1. Evaluate the managerial style of Brian Moseley and explain how it fits with Indian culture. Be specific in identifying any mistakes Brian made in managing Indian workers. * Brian spoke with managers and employees, made mental notes of conversations (3 months) * Identified employees whom he felt should be replaced and whom had greatest potential for advancement * After 3 months, met with senior managers and proposed that they collectively formulate turnaround strategy * Suggested changes such as pay-for-performance programs, annual performance reviews, management by objectives, 360-performance appraisal program * Highly frustrated, he sometimes criticized members of managerial team in front of subordinates relationship with managers became increasingly strained * “Big Boss” manager who had little understanding of Indian culture
* Rajan criticized Brian as being too direct and forceful “culturally imperialistic”, saying Brian was too immature, concerned that Brian was trying to change culture to fit American Management * His style of management was way too direct and forceful, didn’t fit with the Indian culture at all as they are more relaxed and laid back. * He made the mistake by trying to force it upon all the managers and if they didn’t give in, they should just quit, which they did. 2. Rank the following principals and justify the ranking in terms of responsibility for the lack of change at the Bindi Brake Company: Brian, Rajan, Aspen, the Indian Manager. * Brian – Although he was very excited to implement change, he didn’t implement the change according to the differences in cultures that India is accustomed to. He tried to hard to implement an American strategy rather than adapting to the culture surrounding him.
* Indian Manager – I believe that hes the most responsible because people that work for the company look up to the manager, listens to the manager and will accept changes in the company if the manager asks them to do so. Because of their refusal to accept changes, they didn’t initiate or implement the strategies towards their employees, which made it that much more difficult to implement change. * Rajan – he was being stubborn and not listening to his directing officer. Even though he didn’t believe in the change process, he could’ve at least attempted to implement the change within the employees to see if it would make the company more efficient. His refusal to accept responsibility and take action caused the company’s plans to fail. * Aspen – sent an employee who they thought was experienced and competent to complete the job. 3. What could each of the above-named principals have done differently to avoid the situation?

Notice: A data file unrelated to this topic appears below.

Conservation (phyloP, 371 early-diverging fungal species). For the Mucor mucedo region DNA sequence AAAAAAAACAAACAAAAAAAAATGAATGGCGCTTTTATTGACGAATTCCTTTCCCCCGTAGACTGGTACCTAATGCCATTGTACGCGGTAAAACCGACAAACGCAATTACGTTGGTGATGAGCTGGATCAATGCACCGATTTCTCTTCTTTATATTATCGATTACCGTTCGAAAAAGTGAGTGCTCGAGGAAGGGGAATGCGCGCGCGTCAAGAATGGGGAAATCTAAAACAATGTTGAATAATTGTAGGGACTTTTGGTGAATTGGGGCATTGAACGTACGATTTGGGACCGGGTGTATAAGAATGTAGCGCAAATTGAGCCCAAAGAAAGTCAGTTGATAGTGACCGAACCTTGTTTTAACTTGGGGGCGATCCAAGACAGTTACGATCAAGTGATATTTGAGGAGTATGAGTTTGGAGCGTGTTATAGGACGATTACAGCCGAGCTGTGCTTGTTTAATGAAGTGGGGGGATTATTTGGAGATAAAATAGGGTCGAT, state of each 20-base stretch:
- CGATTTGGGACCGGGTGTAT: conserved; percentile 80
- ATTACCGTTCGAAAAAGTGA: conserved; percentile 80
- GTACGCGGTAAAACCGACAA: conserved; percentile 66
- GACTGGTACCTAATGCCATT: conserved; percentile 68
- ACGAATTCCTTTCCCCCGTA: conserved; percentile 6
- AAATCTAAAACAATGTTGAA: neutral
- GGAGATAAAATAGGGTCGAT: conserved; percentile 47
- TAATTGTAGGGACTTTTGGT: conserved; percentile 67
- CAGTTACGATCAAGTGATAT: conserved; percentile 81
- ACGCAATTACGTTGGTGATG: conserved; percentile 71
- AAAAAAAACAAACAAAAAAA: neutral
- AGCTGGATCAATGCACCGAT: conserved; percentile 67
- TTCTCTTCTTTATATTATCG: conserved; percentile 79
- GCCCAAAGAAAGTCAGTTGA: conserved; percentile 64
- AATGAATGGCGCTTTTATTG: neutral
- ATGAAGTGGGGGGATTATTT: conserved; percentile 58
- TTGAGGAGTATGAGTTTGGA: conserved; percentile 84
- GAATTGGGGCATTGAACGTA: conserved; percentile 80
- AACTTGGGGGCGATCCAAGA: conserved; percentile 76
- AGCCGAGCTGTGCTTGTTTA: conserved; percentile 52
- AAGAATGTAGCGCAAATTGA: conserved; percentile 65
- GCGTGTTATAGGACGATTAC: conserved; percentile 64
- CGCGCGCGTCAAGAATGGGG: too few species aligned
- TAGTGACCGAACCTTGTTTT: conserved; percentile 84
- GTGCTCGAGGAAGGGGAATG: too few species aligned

* Brian – adapted to the cultures instead of being stubborn and trying to implement a completely new culture into an organization that isn’t accustomed to it * Indian Manager – listen to his commanding officer and attempted to improve the company * Rajan – instead of being negative about all the ideas, comply to them and test them and see where it goes. Offer suggestions instead of just refusing to do anything * Aspen – monitor Brians progress and see how well he’s doing. Hire a more competent and easy-going person for the job 4. What should Brian do now?
* He should learn to adapt to the Indian culture and develop new strategies to implement in order to improve the companies efficiency. * * Brian selected to direct organizational change effort because of his past accomplishments, to improve overall efficiency and profitability of Bindi Brake Company * MBA in management from Michigan State
* Bindi produced reasonably high-quality breaks, low labour costs, but just not efficient * Plant crippled with bureaucracy and there was no incentive for exceptional performance * Too many employees drinking tea and socializing instead of working * No performance reviews, pay for performance was never considered * Employees were never fired, even if they were not suited and performed poorly * Pay increases based on sonority, hired based on relation with current employees, high # of sick days * All of the managers were Indian and educated at Indian universities. * Rajan Patel – studied in London, postgrad for Econ, Brian felt he was one of the most promising candidates for advancement, hoped that he would take lead in change in management program * Brian became dissatisfied with progress by Indian Managers